September 24, 2014 / 9:06 PM / 5 years ago

Actavis to keep selling Alzheimer's drug in U.S. for 60 days

NEW YORK, Sept 24 (Reuters) - Actavis Plc has reached an agreement with New York’s attorney general to keep selling a top Alzheimer’s drug for 60 days so U.S. patients will not be forced to switch to a newer, more expensive form of the drug with additional patent protection.

The accord was announced in U.S. District Court in Manhattan on Wednesday in response to New York Attorney General Eric Schneiderman’s antitrust case against the pharmaceutical firm.

The lawsuit, filed on Sept. 15, accuses the company and its New York-based subsidiary, Forest Laboratories, of scheming to reduce generic competition for its Alzheimer’s medication.

The plan was to withdraw the Alzheimer’s drug Namenda IR from the market in August to focus on its new but similar drug, Namenda XR, which is taken once instead of twice daily.

Namenda IR, which is protected by a patent soon to expire, faces competition from generic drug makers starting in July 2015, according to the complaint.

The move, also called a “forced switch,” asks doctors to transition patients to Namenda XR, which will not face generic competition for years.

Forest announced in February that it would discontinue the sale of Namenda IR effective August 15, according to the lawsuit. In mid-September, it said it planned to stop sale of the tablets in the fall of 2014.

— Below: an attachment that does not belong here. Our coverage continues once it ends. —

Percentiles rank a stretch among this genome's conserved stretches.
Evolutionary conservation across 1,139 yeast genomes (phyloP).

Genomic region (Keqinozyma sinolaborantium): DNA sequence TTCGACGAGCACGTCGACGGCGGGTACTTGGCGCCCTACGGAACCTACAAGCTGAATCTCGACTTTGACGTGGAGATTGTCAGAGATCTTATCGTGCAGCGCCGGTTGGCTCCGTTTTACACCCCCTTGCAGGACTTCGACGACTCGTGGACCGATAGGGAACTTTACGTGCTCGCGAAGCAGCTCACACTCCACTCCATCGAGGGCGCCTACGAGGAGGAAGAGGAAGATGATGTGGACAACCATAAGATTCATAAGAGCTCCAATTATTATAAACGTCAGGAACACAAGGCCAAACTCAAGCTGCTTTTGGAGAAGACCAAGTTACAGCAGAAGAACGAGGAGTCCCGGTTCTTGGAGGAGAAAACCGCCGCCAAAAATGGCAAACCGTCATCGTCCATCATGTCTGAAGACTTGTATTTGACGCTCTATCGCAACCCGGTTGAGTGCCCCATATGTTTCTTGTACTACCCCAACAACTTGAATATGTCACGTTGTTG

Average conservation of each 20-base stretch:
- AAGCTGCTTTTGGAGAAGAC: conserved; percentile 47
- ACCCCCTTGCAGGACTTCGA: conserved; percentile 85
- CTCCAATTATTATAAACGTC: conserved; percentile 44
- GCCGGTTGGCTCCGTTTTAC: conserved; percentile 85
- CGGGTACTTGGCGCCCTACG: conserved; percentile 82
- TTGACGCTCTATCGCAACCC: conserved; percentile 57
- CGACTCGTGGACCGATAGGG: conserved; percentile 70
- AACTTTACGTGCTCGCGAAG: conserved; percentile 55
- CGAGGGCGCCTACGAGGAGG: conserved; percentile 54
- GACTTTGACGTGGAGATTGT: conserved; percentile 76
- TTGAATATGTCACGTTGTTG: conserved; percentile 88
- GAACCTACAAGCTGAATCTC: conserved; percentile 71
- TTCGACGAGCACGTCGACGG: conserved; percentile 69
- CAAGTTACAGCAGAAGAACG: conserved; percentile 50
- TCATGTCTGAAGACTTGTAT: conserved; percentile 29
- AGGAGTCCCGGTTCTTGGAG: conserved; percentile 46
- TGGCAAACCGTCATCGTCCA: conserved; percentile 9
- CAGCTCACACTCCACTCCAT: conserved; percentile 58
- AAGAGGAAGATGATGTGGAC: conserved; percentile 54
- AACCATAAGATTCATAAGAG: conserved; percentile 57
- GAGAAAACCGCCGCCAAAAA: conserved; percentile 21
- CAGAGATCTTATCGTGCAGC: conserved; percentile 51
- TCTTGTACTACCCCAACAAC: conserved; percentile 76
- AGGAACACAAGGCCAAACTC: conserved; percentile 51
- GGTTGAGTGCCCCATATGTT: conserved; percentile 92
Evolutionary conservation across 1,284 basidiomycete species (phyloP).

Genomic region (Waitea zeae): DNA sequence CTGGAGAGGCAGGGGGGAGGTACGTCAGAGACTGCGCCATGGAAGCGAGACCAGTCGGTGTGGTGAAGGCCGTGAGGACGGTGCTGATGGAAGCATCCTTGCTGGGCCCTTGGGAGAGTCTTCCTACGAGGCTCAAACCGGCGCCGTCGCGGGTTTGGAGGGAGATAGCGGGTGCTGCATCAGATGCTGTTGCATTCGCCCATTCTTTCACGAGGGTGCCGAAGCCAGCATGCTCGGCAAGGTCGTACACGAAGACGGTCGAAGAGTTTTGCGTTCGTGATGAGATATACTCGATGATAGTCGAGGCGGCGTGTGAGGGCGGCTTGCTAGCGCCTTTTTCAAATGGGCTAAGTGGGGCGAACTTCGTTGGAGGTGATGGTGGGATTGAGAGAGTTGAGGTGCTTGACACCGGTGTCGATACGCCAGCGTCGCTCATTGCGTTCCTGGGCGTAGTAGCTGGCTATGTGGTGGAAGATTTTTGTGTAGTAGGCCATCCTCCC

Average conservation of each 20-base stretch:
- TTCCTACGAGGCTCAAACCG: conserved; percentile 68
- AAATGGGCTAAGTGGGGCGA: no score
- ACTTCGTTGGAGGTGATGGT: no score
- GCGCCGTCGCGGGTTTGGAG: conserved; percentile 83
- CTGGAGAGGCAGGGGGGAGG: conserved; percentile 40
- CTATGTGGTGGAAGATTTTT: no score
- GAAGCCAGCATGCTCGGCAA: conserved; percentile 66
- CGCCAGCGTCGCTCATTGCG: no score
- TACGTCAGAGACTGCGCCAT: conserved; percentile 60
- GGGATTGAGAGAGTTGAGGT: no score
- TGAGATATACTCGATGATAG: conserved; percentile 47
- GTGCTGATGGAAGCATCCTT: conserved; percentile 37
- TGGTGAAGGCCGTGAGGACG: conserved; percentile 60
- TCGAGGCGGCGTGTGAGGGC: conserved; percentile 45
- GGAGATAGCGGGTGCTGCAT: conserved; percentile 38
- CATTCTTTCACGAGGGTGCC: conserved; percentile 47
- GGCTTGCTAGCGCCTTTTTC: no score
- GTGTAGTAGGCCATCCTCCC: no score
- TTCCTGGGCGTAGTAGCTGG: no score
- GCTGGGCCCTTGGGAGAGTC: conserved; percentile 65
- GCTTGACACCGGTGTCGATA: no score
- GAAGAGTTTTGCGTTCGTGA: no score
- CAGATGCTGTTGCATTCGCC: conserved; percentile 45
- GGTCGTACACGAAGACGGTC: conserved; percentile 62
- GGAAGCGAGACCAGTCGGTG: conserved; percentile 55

“We’ve agreed to the status quo for the next 60 days,” attorney J. Mark Gidley, who represents Actavis, told U.S. District Court Judge Robert Sweet at Wednesday’s hearing. “This is changing our business strategy.”

At the hearing, lawyers also argued over whether the complaint contained sensitive information that should remain under seal.

Reuters obtained an unredacted version of the complaint last week, but only a version containing blacked out sections is available online to the public.

The redacted information, which includes forecasts and statements from internal documents and meetings, could “needlessly alarm certain investors or shareholders,” attorney Jack Pase, who also represents Actavis, told the judge.

“There’s nothing competitively sensitive in those materials,” countered Eric Stock, chief of the New York Attorney General’s Antitrust Bureau.

The judge reserved his decision on the redactions.

Forest’s forecasts “indicated dramatically increased profits if it were able to switch large numbers of patients to Namenda XR,” according to one part of the lawsuit Actavis wants to remain sealed.

To date, more than 40 percent of existing patients have switched from Namenda IR to Namenda XR in anticipation of the discontinuance, the complaint said.

The case is People of the State of New York v. Actavis Plc and Forest Laboratories LLC, U.S. District Court, Southern District of New York 14-cv-7473.

Reporting by Karen Freifeld; Editing by Dan Grebler

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